Lamb 101 – Your Guide to the Basics of Lamb
Do you know your rib from your loin? Your flank from your breast? Your neck from your shoulder? If not, Lamb 101 is for you. Every cut of lamb has a distinctive flavour and texture. This post will show you the different cuts of lamb and the cooking methods that are best for bringing out each cut’s particular flavour qualities.
Curious about the basics of beef, pork and chicken? Stay tuned for our next 101 posts! You’ll be a meat-mastermind in no time.
Neck is inexpensive, underrated and full of flavour. Similar to oxtail, neck meat has plenty of collagen, which is a natural compound in red meat that lends a silky richness to stews, braises, curries, casseroles and other slow-cooked recipes.
Neck goes with a wide range of flavours and tastes best when cooked slowly at a low heat. Neck meat can be bought on or off the bone – keep the bone in whilst cooking if you want a deep, rich lamb flavour in your recipe.
Lamb shoulder is affordable, flavoursome and nicely marbled. The meat can be tough, as this part of the animal is constantly exercising (the harder muscles work, the tougher their meat will be).
Lamb shoulder is great for stewing and slow-roasting. To maximise flavour, consider roasting lamb shoulder on the bone over a period of 3-5 hours.
Lamb breast is one of the most inexpensive cuts of lamb. This cut is full of flavour but needs to be cooked slowly in order to tenderise the meat.
Lamb breast needs long, slow braising, roasting or stewing to tenderise its otherwise tough meat. Boneless breast tastes delicious when stuffed with bread crumbs, rolled and then braised or roasted. Breast meat is quite fatty, so pair it with light, lean ingredients to balance the flavour.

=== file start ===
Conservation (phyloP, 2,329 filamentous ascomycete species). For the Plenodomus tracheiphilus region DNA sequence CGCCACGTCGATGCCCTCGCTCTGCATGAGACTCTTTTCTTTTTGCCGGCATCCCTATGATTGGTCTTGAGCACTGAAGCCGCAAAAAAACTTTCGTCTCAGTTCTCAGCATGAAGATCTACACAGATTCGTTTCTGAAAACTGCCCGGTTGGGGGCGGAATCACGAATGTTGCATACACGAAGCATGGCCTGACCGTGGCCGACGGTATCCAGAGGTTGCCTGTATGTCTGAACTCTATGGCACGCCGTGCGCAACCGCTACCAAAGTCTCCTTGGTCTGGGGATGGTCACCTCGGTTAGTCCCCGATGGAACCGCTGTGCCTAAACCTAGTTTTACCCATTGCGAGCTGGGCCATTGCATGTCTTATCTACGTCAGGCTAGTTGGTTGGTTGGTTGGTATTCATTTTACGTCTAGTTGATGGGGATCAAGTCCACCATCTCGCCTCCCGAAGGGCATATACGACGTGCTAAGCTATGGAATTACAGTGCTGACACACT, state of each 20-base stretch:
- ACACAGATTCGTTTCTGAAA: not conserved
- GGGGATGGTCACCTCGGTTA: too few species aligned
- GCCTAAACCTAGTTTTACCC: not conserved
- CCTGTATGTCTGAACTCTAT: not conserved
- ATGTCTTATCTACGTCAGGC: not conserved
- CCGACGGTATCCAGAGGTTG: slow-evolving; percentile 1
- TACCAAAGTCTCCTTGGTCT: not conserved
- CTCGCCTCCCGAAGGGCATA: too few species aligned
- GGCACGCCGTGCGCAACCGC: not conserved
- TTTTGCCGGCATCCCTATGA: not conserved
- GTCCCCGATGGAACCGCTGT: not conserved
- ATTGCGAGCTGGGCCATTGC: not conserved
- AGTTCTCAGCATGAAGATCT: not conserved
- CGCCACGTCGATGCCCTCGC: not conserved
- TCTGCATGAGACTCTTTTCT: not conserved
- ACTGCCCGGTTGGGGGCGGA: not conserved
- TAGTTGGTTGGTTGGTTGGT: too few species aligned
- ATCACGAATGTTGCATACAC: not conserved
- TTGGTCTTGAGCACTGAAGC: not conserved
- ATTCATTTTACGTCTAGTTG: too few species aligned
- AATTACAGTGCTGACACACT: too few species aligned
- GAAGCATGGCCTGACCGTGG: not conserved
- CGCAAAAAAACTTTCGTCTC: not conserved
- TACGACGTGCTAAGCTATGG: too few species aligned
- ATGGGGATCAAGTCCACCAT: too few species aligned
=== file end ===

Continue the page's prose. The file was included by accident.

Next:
Lamb ribs are surprisingly meaty, and taste delicious when marinated and then slow cooked to sweet, sticky goodness. Lamb ribs are quite fatty, but this creates a rich and succulent flavour.
Rack of Lamb: A whole rack of lamb – which comprises of seven or eight ribs from the centre of the animal – makes a supreme roast.
Rib Chops: One of the most popular lamb rib cuts is individual rib chops. Each chop has a tender eye of lean, pink meat and a thick layer of flavoursome fat. Rib chops can be roasted, grilled or pan-fried.
Riblets: You can also buy individual ribs from the breast section (often called riblets) – these taste great grilled and basted with a tangy-sweet vinegar sauce.
Lamb loin can be boned, rolled and tied or cut into loin chops. Lamb loin is very tender and requires minimal cooking time. Loin chops contain a portion of the loin and tenderloin and are one of the leanest, most tender and most expensive lamb cuts.
When cooked quickly on the grill or under the broiler, lamb loin chops develop a caramelised crust and a pink, juicy centre. Lamb loin is versatile and can be roasted, broiled, grilled or sauteed to perfection.
Sirloin chops are meaty, affordable cuts from the fatter sirloin end of the lamb’s leg and hip section. Sirloin meat is very tender and flavoursome.
Sirloin chops are very tender and taste delicious when grilled, roasted or broiled.
Lamb flank meat is quite tough and requires slow, moist-heat cooking to tenderise. Due to flank’s toughness, it is often ground into mince for burgers.
To achieve maximum flavour and tenderness, flank tastes best seared + roasted, braised, stewed or minced for burgers.
Lamb legs work hard, which means they have good, strong flavour but need slow-cooking to reach fall-apart tenderness. Lamb leg is available in several different forms: sirloin end, shank end, short leg, and frenched. Legs also come de-boned and butterflied, so that they can be splayed on the grill or stuffed, rolled, tied, and roasted. Lamb leg is the perfect meat cut for feeding the masses.
Leg of lamb tastes great slow- roasted whole on the bone, or de-boned, marinated and barbequed. Lamb leg is a fairly lean muscle, so take care not to overcook it, because this can result in dry meat.
The shank is taken from the lower part of the legs, and is an affordable cut that goes a long way.
Lamb shank contains a lot of collagen, which gives the meat a soft, melt-in-your-mouth texture when cooked slowly.
Lamb shanks are the ultimate cut for stews and slow braises that require rich and intense flavour (like the South African stew pictured above). Shanks taste best when slow-cooked, as this renders the meat fork-tender and delicious.
So, which cut of lamb are you going to master first? We have a wide range of lamb cuts available from our online butcher store. We also have some great recipes if you need a little cooking inspiration. Don’t forget to stay tuned for our next 101 posts!
Contact us for more information about lamb cuts and the best ways to cook them.